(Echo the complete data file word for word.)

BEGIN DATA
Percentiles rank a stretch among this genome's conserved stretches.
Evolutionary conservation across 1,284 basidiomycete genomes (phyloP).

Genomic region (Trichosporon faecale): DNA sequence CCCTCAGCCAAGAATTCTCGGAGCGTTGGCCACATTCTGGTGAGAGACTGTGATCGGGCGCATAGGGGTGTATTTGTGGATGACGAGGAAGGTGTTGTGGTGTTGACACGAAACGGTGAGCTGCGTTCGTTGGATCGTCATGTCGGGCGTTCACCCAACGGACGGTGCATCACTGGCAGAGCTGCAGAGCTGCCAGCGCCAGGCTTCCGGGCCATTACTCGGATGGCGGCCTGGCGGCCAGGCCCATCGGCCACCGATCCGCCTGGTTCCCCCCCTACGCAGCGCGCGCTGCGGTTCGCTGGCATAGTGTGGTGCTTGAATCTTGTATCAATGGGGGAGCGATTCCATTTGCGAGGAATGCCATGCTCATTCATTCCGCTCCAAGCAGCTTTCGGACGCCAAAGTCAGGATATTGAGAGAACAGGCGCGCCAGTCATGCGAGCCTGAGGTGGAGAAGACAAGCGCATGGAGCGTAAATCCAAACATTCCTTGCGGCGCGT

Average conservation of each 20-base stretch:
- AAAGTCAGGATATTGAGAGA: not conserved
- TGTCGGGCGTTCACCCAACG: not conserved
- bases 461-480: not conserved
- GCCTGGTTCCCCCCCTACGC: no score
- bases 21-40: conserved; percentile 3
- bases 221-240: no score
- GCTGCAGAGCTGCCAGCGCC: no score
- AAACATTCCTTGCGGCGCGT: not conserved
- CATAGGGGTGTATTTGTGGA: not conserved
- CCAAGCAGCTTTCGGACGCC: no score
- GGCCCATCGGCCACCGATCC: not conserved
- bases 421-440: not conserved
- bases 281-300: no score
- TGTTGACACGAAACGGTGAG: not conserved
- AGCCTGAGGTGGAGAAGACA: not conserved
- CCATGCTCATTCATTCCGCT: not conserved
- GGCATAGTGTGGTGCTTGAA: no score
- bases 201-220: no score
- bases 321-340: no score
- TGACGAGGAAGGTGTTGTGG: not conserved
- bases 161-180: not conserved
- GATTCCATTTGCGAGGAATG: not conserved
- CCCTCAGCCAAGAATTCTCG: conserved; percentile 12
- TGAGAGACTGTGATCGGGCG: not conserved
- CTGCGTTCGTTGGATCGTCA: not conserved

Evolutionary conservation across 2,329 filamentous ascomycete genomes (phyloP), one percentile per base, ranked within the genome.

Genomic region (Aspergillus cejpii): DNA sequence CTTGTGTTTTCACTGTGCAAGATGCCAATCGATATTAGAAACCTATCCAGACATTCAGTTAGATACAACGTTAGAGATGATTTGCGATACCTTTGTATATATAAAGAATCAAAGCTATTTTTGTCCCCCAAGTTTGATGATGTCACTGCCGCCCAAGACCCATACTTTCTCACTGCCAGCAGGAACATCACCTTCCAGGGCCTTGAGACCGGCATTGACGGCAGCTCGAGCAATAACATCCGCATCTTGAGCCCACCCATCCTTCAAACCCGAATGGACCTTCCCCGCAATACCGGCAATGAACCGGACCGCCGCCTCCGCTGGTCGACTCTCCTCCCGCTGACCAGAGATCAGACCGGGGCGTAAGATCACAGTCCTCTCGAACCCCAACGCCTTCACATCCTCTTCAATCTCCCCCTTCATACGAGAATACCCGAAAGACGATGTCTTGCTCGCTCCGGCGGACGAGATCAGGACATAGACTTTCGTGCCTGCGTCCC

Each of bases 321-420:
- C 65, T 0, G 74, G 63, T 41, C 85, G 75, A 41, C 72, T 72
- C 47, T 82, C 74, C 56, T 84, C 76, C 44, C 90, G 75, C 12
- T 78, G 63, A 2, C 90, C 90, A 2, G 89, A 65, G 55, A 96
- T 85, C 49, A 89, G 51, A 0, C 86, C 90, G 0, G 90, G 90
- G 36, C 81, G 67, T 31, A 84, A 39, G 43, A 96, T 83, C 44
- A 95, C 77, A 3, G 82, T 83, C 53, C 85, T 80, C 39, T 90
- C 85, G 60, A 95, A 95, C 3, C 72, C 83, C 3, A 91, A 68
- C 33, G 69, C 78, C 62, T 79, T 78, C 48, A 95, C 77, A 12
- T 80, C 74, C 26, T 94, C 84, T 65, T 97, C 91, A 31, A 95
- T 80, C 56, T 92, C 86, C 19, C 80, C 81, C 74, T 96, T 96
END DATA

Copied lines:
Percentiles rank a stretch among this genome's conserved stretches.
Evolutionary conservation across 1,284 basidiomycete genomes (phyloP).

Genomic region (Trichosporon faecale): DNA sequence CCCTCAGCCAAGAATTCTCGGAGCGTTGGCCACATTCTGGTGAGAGACTGTGATCGGGCGCATAGGGGTGTATTTGTGGATGACGAGGAAGGTGTTGTGGTGTTGACACGAAACGGTGAGCTGCGTTCGTTGGATCGTCATGTCGGGCGTTCACCCAACGGACGGTGCATCACTGGCAGAGCTGCAGAGCTGCCAGCGCCAGGCTTCCGGGCCATTACTCGGATGGCGGCCTGGCGGCCAGGCCCATCGGCCACCGATCCGCCTGGTTCCCCCCCTACGCAGCGCGCGCTGCGGTTCGCTGGCATAGTGTGGTGCTTGAATCTTGTATCAATGGGGGAGCGATTCCATTTGCGAGGAATGCCATGCTCATTCATTCCGCTCCAAGCAGCTTTCGGACGCCAAAGTCAGGATATTGAGAGAACAGGCGCGCCAGTCATGCGAGCCTGAGGTGGAGAAGACAAGCGCATGGAGCGTAAATCCAAACATTCCTTGCGGCGCGT

Average conservation of each 20-base stretch:
- AAAGTCAGGATATTGAGAGA: not conserved
- TGTCGGGCGTTCACCCAACG: not conserved
- bases 461-480: not conserved
- GCCTGGTTCCCCCCCTACGC: no score
- bases 21-40: conserved; percentile 3
- bases 221-240: no score
- GCTGCAGAGCTGCCAGCGCC: no score
- AAACATTCCTTGCGGCGCGT: not conserved
- CATAGGGGTGTATTTGTGGA: not conserved
- CCAAGCAGCTTTCGGACGCC: no score
- GGCCCATCGGCCACCGATCC: not conserved
- bases 421-440: not conserved
- bases 281-300: no score
- TGTTGACACGAAACGGTGAG: not conserved
- AGCCTGAGGTGGAGAAGACA: not conserved
- CCATGCTCATTCATTCCGCT: not conserved
- GGCATAGTGTGGTGCTTGAA: no score
- bases 201-220: no score
- bases 321-340: no score
- TGACGAGGAAGGTGTTGTGG: not conserved
- bases 161-180: not conserved
- GATTCCATTTGCGAGGAATG: not conserved
- CCCTCAGCCAAGAATTCTCG: conserved; percentile 12
- TGAGAGACTGTGATCGGGCG: not conserved
- CTGCGTTCGTTGGATCGTCA: not conserved

Evolutionary conservation across 2,329 filamentous ascomycete genomes (phyloP), one percentile per base, ranked within the genome.

Genomic region (Aspergillus cejpii): DNA sequence CTTGTGTTTTCACTGTGCAAGATGCCAATCGATATTAGAAACCTATCCAGACATTCAGTTAGATACAACGTTAGAGATGATTTGCGATACCTTTGTATATATAAAGAATCAAAGCTATTTTTGTCCCCCAAGTTTGATGATGTCACTGCCGCCCAAGACCCATACTTTCTCACTGCCAGCAGGAACATCACCTTCCAGGGCCTTGAGACCGGCATTGACGGCAGCTCGAGCAATAACATCCGCATCTTGAGCCCACCCATCCTTCAAACCCGAATGGACCTTCCCCGCAATACCGGCAATGAACCGGACCGCCGCCTCCGCTGGTCGACTCTCCTCCCGCTGACCAGAGATCAGACCGGGGCGTAAGATCACAGTCCTCTCGAACCCCAACGCCTTCACATCCTCTTCAATCTCCCCCTTCATACGAGAATACCCGAAAGACGATGTCTTGCTCGCTCCGGCGGACGAGATCAGGACATAGACTTTCGTGCCTGCGTCCC

Each of bases 321-420:
- C 65, T 0, G 74, G 63, T 41, C 85, G 75, A 41, C 72, T 72
- C 47, T 82, C 74, C 56, T 84, C 76, C 44, C 90, G 75, C 12
- T 78, G 63, A 2, C 90, C 90, A 2, G 89, A 65, G 55, A 96
- T 85, C 49, A 89, G 51, A 0, C 86, C 90, G 0, G 90, G 90
- G 36, C 81, G 67, T 31, A 84, A 39, G 43, A 96, T 83, C 44
- A 95, C 77, A 3, G 82, T 83, C 53, C 85, T 80, C 39, T 90
- C 85, G 60, A 95, A 95, C 3, C 72, C 83, C 3, A 91, A 68
- C 33, G 69, C 78, C 62, T 79, T 78, C 48, A 95, C 77, A 12
- T 80, C 74, C 26, T 94, C 84, T 65, T 97, C 91, A 31, A 95
- T 80, C 56, T 92, C 86, C 19, C 80, C 81, C 74, T 96, T 96